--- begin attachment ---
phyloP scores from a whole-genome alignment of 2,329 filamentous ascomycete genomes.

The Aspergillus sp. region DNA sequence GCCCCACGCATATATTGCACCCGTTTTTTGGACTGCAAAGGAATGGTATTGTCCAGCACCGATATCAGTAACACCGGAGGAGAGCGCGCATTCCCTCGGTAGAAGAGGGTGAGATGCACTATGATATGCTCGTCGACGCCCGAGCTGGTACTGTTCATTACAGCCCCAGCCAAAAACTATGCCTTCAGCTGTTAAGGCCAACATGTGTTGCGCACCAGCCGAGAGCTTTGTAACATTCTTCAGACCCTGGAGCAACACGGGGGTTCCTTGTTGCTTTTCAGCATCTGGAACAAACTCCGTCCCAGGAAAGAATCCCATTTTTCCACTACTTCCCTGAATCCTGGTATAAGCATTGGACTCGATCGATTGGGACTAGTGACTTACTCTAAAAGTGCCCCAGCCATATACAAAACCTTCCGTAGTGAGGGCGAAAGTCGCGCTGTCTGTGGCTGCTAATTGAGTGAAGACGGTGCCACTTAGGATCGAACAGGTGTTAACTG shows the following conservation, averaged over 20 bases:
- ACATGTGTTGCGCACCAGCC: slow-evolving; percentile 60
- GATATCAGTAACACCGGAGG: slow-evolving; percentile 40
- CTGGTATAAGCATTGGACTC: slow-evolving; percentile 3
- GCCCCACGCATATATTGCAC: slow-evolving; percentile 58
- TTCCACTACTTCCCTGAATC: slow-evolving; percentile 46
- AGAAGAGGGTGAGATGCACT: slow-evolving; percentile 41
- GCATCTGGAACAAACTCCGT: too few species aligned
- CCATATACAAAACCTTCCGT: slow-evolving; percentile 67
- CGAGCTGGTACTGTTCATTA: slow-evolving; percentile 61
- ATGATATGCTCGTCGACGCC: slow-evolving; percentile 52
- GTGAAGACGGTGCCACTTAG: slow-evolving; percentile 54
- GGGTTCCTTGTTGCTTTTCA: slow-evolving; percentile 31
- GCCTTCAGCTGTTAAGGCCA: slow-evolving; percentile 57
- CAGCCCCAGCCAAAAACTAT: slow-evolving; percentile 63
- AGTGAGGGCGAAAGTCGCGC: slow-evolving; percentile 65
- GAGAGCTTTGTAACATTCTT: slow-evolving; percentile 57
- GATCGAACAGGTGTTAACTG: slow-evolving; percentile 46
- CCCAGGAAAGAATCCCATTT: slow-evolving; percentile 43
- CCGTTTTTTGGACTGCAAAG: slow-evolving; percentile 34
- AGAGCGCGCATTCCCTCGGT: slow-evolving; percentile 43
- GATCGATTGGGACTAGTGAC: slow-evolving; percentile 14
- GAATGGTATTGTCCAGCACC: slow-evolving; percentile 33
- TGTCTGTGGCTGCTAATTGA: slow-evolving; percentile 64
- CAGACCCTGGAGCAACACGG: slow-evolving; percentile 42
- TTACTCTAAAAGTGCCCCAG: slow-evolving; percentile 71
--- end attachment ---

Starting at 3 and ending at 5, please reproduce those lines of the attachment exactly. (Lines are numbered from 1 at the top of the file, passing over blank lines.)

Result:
- ACATGTGTTGCGCACCAGCC: slow-evolving; percentile 60
- GATATCAGTAACACCGGAGG: slow-evolving; percentile 40
- CTGGTATAAGCATTGGACTC: slow-evolving; percentile 3